Paid your traffic fines online? Check to see if your information has been compromised


Another day, another bundle of information leaked out onto the internet. The latest is the personal information of some 934,000 South African drivers, who could potentially have had their data compromised after it was found on a publicly-accessible web server.

According to website iAfrikan, which has been working with haveibeenpwned founder and security expert Troy Hunt, some 934,000 South African drivers have had personal data, including but not limited to names, surnames, phone numbers and email addresses, ID numbers, and plaintext passwords exposed on an unprotected web server. Outstanding fine information was also left open for viewing.

iAfrikan explained that the anonymous source who tipped them off to the breach said “It [the personal info]was found on a web server belonging to a company that handles electronic traffic fine payments in SA. Was once again a case of someone enabling directory listing/browsing where their “backups” were saved and this just so happened to be part of it.”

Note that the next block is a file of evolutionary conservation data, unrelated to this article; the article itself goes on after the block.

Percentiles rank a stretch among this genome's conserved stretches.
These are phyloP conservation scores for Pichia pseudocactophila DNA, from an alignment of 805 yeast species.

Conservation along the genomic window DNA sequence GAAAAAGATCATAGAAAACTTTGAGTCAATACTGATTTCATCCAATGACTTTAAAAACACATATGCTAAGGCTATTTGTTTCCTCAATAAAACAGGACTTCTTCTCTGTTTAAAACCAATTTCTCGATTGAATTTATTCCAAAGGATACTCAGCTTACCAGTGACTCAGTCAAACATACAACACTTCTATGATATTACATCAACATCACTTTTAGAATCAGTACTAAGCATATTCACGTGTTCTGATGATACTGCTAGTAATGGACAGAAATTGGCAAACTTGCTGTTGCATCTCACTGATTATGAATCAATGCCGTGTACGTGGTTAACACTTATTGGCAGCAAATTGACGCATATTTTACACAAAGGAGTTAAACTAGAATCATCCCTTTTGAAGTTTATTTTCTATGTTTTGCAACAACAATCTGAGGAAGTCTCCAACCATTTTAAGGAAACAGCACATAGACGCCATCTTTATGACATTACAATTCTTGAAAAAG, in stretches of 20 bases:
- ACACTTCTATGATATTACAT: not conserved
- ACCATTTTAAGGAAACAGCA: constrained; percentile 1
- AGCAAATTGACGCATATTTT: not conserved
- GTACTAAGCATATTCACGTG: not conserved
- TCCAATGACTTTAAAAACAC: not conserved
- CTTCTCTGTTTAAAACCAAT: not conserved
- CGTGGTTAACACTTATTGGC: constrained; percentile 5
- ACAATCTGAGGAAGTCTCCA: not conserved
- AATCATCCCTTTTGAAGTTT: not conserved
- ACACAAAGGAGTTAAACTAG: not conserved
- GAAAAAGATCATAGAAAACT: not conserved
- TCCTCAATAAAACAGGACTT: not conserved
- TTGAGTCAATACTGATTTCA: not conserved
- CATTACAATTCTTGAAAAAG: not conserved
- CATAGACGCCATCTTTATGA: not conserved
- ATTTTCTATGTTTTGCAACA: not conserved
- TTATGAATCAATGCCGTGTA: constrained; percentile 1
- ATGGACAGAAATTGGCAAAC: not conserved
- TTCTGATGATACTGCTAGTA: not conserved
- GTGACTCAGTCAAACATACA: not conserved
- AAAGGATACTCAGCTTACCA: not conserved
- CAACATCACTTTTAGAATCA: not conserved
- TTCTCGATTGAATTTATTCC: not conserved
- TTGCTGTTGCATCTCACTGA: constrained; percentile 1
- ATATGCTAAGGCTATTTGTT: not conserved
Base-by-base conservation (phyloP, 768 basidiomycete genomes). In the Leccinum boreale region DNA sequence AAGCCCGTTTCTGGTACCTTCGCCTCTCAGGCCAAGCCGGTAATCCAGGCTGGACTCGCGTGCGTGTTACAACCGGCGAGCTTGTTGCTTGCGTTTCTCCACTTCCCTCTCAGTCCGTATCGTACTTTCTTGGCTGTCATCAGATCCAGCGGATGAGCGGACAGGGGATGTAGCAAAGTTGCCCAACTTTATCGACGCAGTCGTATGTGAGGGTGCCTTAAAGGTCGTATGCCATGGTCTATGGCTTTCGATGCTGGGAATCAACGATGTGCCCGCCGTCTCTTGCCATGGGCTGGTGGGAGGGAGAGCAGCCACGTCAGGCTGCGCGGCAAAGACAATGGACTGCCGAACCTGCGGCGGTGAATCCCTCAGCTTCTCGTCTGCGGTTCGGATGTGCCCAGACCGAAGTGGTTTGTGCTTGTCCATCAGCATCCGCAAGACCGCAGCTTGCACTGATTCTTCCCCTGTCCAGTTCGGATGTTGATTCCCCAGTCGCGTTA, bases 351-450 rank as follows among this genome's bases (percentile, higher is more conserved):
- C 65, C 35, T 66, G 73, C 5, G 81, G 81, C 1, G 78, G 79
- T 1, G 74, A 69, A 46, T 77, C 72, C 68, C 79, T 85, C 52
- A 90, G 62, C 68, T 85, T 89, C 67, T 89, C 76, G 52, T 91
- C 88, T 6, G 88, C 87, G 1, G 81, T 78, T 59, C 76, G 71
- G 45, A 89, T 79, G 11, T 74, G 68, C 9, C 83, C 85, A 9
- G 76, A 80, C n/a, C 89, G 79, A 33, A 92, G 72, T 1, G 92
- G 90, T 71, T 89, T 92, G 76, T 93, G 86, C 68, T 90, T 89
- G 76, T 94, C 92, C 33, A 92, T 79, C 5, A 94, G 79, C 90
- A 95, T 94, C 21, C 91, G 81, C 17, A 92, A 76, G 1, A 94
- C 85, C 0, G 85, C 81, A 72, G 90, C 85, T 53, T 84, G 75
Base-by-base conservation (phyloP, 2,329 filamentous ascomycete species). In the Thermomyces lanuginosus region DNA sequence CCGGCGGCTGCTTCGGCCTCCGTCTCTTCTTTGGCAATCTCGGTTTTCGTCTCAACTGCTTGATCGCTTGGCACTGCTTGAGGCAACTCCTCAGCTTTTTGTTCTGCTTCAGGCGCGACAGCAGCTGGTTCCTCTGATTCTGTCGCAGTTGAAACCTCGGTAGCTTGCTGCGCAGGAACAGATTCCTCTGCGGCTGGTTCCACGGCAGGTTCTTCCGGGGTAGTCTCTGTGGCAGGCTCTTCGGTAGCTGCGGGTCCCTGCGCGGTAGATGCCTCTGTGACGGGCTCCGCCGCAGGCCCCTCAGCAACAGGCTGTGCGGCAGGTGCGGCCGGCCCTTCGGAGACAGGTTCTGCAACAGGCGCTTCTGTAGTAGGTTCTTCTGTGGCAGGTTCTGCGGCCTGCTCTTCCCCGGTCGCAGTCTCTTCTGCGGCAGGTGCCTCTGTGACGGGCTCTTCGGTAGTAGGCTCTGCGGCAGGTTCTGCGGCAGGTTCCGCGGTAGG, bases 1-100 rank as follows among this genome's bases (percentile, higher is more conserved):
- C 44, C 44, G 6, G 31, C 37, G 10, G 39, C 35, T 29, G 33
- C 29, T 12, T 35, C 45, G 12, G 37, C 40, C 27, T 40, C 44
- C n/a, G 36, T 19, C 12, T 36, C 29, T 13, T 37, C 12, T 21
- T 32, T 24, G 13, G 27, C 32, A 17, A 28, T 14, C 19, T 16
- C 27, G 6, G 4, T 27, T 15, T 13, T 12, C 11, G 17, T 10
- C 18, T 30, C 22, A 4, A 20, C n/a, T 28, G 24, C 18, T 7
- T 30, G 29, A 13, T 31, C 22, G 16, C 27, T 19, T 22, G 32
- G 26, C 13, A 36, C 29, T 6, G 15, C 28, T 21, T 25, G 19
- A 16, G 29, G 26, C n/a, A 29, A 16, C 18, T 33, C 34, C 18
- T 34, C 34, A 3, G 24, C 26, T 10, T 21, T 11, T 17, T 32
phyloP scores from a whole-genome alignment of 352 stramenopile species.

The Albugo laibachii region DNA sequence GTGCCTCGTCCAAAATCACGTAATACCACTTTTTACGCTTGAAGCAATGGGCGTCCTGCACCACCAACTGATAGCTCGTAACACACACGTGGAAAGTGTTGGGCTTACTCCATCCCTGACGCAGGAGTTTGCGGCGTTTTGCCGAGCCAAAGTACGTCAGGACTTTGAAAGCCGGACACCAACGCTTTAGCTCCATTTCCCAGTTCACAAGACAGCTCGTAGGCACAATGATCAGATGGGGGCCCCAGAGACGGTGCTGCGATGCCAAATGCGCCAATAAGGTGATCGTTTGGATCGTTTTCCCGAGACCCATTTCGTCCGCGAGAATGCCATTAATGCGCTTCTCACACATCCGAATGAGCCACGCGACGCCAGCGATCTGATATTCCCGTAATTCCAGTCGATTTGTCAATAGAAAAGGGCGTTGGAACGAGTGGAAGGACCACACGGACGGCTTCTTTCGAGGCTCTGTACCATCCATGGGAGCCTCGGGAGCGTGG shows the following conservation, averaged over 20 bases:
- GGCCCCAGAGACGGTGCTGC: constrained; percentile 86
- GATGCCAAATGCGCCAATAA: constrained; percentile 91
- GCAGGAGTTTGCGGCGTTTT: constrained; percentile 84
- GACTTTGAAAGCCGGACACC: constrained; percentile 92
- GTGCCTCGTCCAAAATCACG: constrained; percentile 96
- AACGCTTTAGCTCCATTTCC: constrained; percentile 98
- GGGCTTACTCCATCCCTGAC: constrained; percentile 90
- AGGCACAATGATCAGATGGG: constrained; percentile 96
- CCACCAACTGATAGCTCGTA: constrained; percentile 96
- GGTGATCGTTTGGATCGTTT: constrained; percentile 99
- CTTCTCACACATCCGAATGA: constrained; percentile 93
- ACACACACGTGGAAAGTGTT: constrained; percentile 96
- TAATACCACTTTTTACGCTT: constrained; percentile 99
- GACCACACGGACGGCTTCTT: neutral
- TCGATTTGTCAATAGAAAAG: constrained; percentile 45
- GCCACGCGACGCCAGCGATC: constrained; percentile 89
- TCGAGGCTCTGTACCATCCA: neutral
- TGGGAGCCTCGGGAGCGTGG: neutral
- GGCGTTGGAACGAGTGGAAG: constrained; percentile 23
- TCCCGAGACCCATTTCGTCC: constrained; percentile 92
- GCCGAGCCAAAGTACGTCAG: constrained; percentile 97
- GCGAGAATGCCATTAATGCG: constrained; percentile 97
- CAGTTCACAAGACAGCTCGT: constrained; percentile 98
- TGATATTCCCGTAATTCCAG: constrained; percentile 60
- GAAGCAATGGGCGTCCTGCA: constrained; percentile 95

Subsequent investigation revealed that the information leaked via online fine payment portal ViewFines, which is where many South Africans go to avoid queues while staying on the right side of the law.

ViewFines has been repeatedly contacted but has yet to comment.

If you’re worried that your information might have been part of the leak, head on over to and enter your email address. Not only will you find out whether your driver information has been compromised, you’ll also get a list of any other breaches your email address was involved in.

If your data has been exposed, or even if it hasn’t but you’ve used ViewFines in the past, it will pay to change your password as soon as possible. It would also be a good idea to be suspicious of SMS and email messages regarding traffic fines, as well as any phone calls on the subject. For a while, at least. If your phone number, email address, and outstanding fine info are out there, it’d be pretty easy for a scam to start up which attempts to extract cash from those involved.

Source: iAfrikan


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